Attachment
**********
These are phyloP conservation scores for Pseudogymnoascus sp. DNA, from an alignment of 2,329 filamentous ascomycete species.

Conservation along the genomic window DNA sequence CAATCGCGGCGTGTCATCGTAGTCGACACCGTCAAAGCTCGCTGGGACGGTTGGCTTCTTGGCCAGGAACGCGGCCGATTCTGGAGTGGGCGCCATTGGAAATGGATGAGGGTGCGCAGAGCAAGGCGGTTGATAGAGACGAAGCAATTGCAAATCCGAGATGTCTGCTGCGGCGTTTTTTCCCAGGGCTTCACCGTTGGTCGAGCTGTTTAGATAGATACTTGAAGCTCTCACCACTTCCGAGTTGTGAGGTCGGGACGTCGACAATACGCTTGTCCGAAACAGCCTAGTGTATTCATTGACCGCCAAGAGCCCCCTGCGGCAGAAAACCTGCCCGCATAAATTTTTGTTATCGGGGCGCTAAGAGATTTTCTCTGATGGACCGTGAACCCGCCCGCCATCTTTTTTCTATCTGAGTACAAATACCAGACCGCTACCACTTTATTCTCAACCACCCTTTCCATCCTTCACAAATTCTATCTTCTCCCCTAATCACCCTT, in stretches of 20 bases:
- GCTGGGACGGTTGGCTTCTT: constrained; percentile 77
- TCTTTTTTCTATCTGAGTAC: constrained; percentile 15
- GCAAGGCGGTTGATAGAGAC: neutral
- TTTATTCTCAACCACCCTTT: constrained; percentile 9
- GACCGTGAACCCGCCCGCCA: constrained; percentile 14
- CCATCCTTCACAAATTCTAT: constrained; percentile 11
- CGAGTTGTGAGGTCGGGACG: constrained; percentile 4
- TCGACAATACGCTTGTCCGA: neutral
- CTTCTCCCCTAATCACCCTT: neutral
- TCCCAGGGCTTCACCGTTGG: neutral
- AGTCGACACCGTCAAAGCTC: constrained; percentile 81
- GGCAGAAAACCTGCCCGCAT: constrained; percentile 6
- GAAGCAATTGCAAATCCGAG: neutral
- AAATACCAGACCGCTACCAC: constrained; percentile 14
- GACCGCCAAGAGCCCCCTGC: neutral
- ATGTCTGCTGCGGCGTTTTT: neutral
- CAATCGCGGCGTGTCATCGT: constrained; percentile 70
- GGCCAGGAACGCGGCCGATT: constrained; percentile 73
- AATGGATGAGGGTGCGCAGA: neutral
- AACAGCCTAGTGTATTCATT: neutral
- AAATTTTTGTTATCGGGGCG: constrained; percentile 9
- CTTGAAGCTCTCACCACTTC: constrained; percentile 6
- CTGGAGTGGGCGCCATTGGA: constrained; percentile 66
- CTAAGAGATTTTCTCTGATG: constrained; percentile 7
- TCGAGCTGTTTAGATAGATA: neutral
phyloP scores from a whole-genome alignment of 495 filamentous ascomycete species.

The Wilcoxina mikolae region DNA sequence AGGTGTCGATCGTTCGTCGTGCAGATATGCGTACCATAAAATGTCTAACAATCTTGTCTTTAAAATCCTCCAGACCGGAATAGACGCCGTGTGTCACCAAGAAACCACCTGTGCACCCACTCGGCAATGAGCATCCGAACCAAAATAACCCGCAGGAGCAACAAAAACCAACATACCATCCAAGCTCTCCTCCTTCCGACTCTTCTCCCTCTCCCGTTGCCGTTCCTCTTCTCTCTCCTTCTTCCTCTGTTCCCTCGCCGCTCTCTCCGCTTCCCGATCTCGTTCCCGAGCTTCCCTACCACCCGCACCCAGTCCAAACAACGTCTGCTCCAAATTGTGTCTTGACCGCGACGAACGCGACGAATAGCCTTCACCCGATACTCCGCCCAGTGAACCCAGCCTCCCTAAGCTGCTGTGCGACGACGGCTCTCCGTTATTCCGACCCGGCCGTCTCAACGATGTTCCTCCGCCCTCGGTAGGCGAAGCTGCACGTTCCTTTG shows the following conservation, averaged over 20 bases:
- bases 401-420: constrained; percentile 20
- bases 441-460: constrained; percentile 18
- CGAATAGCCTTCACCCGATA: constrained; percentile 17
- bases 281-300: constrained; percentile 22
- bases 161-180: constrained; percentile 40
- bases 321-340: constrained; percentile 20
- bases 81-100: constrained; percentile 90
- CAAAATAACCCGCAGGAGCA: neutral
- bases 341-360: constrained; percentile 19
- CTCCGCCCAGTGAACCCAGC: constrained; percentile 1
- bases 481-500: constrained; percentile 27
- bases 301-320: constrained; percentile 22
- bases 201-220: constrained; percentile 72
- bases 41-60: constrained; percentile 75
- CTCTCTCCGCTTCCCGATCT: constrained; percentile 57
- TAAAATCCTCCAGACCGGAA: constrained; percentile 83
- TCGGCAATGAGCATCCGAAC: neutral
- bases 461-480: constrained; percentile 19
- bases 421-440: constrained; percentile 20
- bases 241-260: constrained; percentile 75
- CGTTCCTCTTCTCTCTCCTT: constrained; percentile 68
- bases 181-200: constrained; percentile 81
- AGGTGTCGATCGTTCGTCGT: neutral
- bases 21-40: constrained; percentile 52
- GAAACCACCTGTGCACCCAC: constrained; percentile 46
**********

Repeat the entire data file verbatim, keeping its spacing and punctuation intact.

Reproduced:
These are phyloP conservation scores for Pseudogymnoascus sp. DNA, from an alignment of 2,329 filamentous ascomycete species.

Conservation along the genomic window DNA sequence CAATCGCGGCGTGTCATCGTAGTCGACACCGTCAAAGCTCGCTGGGACGGTTGGCTTCTTGGCCAGGAACGCGGCCGATTCTGGAGTGGGCGCCATTGGAAATGGATGAGGGTGCGCAGAGCAAGGCGGTTGATAGAGACGAAGCAATTGCAAATCCGAGATGTCTGCTGCGGCGTTTTTTCCCAGGGCTTCACCGTTGGTCGAGCTGTTTAGATAGATACTTGAAGCTCTCACCACTTCCGAGTTGTGAGGTCGGGACGTCGACAATACGCTTGTCCGAAACAGCCTAGTGTATTCATTGACCGCCAAGAGCCCCCTGCGGCAGAAAACCTGCCCGCATAAATTTTTGTTATCGGGGCGCTAAGAGATTTTCTCTGATGGACCGTGAACCCGCCCGCCATCTTTTTTCTATCTGAGTACAAATACCAGACCGCTACCACTTTATTCTCAACCACCCTTTCCATCCTTCACAAATTCTATCTTCTCCCCTAATCACCCTT, in stretches of 20 bases:
- GCTGGGACGGTTGGCTTCTT: constrained; percentile 77
- TCTTTTTTCTATCTGAGTAC: constrained; percentile 15
- GCAAGGCGGTTGATAGAGAC: neutral
- TTTATTCTCAACCACCCTTT: constrained; percentile 9
- GACCGTGAACCCGCCCGCCA: constrained; percentile 14
- CCATCCTTCACAAATTCTAT: constrained; percentile 11
- CGAGTTGTGAGGTCGGGACG: constrained; percentile 4
- TCGACAATACGCTTGTCCGA: neutral
- CTTCTCCCCTAATCACCCTT: neutral
- TCCCAGGGCTTCACCGTTGG: neutral
- AGTCGACACCGTCAAAGCTC: constrained; percentile 81
- GGCAGAAAACCTGCCCGCAT: constrained; percentile 6
- GAAGCAATTGCAAATCCGAG: neutral
- AAATACCAGACCGCTACCAC: constrained; percentile 14
- GACCGCCAAGAGCCCCCTGC: neutral
- ATGTCTGCTGCGGCGTTTTT: neutral
- CAATCGCGGCGTGTCATCGT: constrained; percentile 70
- GGCCAGGAACGCGGCCGATT: constrained; percentile 73
- AATGGATGAGGGTGCGCAGA: neutral
- AACAGCCTAGTGTATTCATT: neutral
- AAATTTTTGTTATCGGGGCG: constrained; percentile 9
- CTTGAAGCTCTCACCACTTC: constrained; percentile 6
- CTGGAGTGGGCGCCATTGGA: constrained; percentile 66
- CTAAGAGATTTTCTCTGATG: constrained; percentile 7
- TCGAGCTGTTTAGATAGATA: neutral
phyloP scores from a whole-genome alignment of 495 filamentous ascomycete species.

The Wilcoxina mikolae region DNA sequence AGGTGTCGATCGTTCGTCGTGCAGATATGCGTACCATAAAATGTCTAACAATCTTGTCTTTAAAATCCTCCAGACCGGAATAGACGCCGTGTGTCACCAAGAAACCACCTGTGCACCCACTCGGCAATGAGCATCCGAACCAAAATAACCCGCAGGAGCAACAAAAACCAACATACCATCCAAGCTCTCCTCCTTCCGACTCTTCTCCCTCTCCCGTTGCCGTTCCTCTTCTCTCTCCTTCTTCCTCTGTTCCCTCGCCGCTCTCTCCGCTTCCCGATCTCGTTCCCGAGCTTCCCTACCACCCGCACCCAGTCCAAACAACGTCTGCTCCAAATTGTGTCTTGACCGCGACGAACGCGACGAATAGCCTTCACCCGATACTCCGCCCAGTGAACCCAGCCTCCCTAAGCTGCTGTGCGACGACGGCTCTCCGTTATTCCGACCCGGCCGTCTCAACGATGTTCCTCCGCCCTCGGTAGGCGAAGCTGCACGTTCCTTTG shows the following conservation, averaged over 20 bases:
- bases 401-420: constrained; percentile 20
- bases 441-460: constrained; percentile 18
- CGAATAGCCTTCACCCGATA: constrained; percentile 17
- bases 281-300: constrained; percentile 22
- bases 161-180: constrained; percentile 40
- bases 321-340: constrained; percentile 20
- bases 81-100: constrained; percentile 90
- CAAAATAACCCGCAGGAGCA: neutral
- bases 341-360: constrained; percentile 19
- CTCCGCCCAGTGAACCCAGC: constrained; percentile 1
- bases 481-500: constrained; percentile 27
- bases 301-320: constrained; percentile 22
- bases 201-220: constrained; percentile 72
- bases 41-60: constrained; percentile 75
- CTCTCTCCGCTTCCCGATCT: constrained; percentile 57
- TAAAATCCTCCAGACCGGAA: constrained; percentile 83
- TCGGCAATGAGCATCCGAAC: neutral
- bases 461-480: constrained; percentile 19
- bases 421-440: constrained; percentile 20
- bases 241-260: constrained; percentile 75
- CGTTCCTCTTCTCTCTCCTT: constrained; percentile 68
- bases 181-200: constrained; percentile 81
- AGGTGTCGATCGTTCGTCGT: neutral
- bases 21-40: constrained; percentile 52
- GAAACCACCTGTGCACCCAC: constrained; percentile 46